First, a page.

Natalie: Seattle is also far above the national average for education levels in the United States. Almost 92% of the population has a high school diploma and over 50% has a bachelors degree or higher.
Braden: If I remember right, Seattle was listed as the most literate large city in the United States in 2008, tied with Minneapolis.
Natalie: Let’s take a look at the vocabulary for this lesson.
VOCAB LIST
Braden: The first word we shall see is...
Natalie: sunny [natural native speed]
Braden: weather full of sun; bright in appearance or manner
Natalie: sunny [slowly - broken down by syllable] sunny [natural native speed]
Braden: Next
Natalie: days [natural native speed]
Braden: periods of twenty four hours
Natalie: days [slowly - broken down by syllable] days [natural native speed]
Braden: Next
Natalie: happen [natural native speed]
Braden: take place; occur
Natalie: happen [slowly - broken down by syllable] happen [natural native speed]
Braden: Next
Natalie: cherished [natural native speed]
Braden: protected and cared for lovingly
Natalie: cherished [slowly - broken down by syllable] cherished [natural native speed]
Braden: Next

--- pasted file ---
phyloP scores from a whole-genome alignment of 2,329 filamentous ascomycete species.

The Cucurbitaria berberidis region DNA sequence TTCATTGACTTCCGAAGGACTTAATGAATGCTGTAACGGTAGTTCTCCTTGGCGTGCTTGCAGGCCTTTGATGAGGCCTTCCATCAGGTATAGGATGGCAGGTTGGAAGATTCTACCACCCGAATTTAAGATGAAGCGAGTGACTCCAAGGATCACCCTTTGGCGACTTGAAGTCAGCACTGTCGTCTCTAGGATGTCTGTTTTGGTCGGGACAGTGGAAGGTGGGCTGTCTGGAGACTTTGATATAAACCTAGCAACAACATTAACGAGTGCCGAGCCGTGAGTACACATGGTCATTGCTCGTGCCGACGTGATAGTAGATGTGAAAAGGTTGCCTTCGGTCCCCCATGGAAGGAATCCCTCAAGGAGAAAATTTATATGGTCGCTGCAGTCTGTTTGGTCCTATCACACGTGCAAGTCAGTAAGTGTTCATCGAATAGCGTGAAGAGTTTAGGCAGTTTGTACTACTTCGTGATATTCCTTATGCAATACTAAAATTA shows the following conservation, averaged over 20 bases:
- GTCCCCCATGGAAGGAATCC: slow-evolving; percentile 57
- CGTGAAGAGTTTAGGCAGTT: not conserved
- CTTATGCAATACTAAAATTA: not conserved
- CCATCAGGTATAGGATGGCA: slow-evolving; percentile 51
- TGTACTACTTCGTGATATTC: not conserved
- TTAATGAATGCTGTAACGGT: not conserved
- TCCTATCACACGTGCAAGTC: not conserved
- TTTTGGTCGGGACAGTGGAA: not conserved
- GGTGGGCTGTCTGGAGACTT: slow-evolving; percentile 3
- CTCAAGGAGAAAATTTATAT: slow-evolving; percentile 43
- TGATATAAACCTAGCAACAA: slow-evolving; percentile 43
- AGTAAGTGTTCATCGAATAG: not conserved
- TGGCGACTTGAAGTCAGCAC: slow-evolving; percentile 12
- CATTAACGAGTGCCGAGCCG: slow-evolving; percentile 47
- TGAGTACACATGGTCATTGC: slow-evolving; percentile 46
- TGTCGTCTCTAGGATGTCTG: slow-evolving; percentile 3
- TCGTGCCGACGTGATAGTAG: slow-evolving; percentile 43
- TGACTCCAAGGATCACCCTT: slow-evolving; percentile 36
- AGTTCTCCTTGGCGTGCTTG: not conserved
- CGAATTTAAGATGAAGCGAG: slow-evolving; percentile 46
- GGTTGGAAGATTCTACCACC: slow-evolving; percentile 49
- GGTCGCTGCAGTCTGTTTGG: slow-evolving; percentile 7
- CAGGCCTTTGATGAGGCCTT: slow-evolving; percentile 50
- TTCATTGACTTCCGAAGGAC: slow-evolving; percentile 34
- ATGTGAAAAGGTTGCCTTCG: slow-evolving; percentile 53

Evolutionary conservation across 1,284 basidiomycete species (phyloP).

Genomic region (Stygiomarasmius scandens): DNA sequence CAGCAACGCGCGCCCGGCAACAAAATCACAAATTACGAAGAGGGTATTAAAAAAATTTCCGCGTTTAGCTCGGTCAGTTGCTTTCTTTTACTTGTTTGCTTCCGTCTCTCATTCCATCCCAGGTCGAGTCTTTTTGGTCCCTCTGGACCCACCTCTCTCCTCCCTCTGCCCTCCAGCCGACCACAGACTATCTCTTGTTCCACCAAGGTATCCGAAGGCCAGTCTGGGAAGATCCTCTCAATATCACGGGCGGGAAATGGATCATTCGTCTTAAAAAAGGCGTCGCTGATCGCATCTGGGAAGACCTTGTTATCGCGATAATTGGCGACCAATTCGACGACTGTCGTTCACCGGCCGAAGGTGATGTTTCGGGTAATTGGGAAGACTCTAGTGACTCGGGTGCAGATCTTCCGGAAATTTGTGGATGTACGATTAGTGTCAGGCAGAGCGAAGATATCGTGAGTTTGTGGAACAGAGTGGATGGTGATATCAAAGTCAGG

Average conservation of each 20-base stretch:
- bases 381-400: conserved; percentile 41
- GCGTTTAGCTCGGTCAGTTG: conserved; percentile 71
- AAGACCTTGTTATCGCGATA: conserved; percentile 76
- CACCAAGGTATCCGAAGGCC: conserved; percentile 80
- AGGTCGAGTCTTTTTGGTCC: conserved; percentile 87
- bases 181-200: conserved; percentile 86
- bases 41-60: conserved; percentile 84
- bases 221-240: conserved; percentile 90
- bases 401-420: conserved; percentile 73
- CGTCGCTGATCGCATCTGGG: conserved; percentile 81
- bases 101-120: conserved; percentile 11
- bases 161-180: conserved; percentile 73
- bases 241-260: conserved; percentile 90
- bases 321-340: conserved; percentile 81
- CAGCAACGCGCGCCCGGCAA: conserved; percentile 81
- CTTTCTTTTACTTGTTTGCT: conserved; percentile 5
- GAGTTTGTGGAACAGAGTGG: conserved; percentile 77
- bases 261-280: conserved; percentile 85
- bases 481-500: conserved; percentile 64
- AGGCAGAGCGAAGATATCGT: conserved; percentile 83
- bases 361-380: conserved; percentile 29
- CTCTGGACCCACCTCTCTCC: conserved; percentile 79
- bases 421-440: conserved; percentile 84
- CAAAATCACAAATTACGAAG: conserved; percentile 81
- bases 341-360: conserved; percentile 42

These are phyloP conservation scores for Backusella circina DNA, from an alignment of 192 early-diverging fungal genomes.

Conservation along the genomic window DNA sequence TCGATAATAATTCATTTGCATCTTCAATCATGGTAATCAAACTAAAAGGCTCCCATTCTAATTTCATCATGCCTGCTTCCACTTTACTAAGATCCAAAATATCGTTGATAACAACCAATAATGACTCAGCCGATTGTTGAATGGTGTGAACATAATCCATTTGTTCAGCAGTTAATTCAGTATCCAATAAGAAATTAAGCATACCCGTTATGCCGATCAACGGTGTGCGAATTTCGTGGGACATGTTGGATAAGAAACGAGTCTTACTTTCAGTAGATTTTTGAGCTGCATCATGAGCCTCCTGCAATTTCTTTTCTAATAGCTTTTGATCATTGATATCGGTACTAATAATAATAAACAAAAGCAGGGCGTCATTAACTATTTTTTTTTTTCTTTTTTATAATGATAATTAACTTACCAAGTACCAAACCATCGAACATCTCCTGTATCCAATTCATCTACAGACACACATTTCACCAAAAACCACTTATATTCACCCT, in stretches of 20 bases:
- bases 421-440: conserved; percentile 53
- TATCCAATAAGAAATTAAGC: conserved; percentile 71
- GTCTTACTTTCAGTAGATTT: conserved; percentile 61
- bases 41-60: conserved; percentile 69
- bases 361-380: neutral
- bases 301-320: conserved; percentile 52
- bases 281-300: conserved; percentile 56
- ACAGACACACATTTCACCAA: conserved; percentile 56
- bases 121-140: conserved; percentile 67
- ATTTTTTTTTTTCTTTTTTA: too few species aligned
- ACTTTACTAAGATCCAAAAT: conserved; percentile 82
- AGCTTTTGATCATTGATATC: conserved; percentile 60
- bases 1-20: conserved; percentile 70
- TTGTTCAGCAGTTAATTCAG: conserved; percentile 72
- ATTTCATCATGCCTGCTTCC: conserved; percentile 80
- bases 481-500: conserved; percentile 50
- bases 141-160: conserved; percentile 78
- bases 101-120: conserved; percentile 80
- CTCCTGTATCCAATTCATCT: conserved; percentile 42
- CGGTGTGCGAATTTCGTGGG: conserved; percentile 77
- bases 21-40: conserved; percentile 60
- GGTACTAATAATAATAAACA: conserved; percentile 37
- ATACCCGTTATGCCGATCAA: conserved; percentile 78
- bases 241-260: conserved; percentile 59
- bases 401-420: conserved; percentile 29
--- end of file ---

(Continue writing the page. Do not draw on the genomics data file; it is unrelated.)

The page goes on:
Natalie: around [natural native speed]
Braden: situated on every side
Natalie: around [slowly - broken down by syllable] around [natural native speed]
Braden: Next
Natalie: constant [natural native speed]
Braden: continuing without any variation or change
Natalie: constant [slowly - broken down by syllable] constant [natural native speed]
Braden: Next
Natalie: drizzle [natural native speed]
Braden: light rain falling in very fine drops
Natalie: drizzle [slowly - broken down by syllable] drizzle [natural native speed]
POST CONVERSATION BANTER
Braden: Let's have a closer look at the usage for some of the words and phrases from this lesson.
Natalie: In the dialogue, we heard the word “cherished.”
Braden: The word “cherished” is a special word in English. The dictionary defines “cherish” as “protect and care for lovingly.”
Natalie: To cherish something means that you hold it dear to you or that you keep it in one's mind often. People often cherish memories of when they were happy as children.
Braden: Now our tip here is that the word “cherished” has a lot of meaning. It comes from the middle English word that means “treat with affection.”
Natalie: So in the dialogue when David uses the word “cherished” he's trying to be funny by using such an intense word but also truthful.
Braden: He could have also said, “Sunlight is such a rare thing in the Seattle area but it is greatly appreciated.” Could you break down the word "cherished" for us?
Natalie: (slowly) cherished
Braden: And one time fast?
Natalie: (fast) cherished
Braden: Perfect! What’s next?
Natalie: In the dialogue, we heard the phrase “day after day.”
Braden: This phrase gives the feeling of something that constantly happened. It doesn't stop.
Natalie: Yeah. Every day, it always happens, day after day.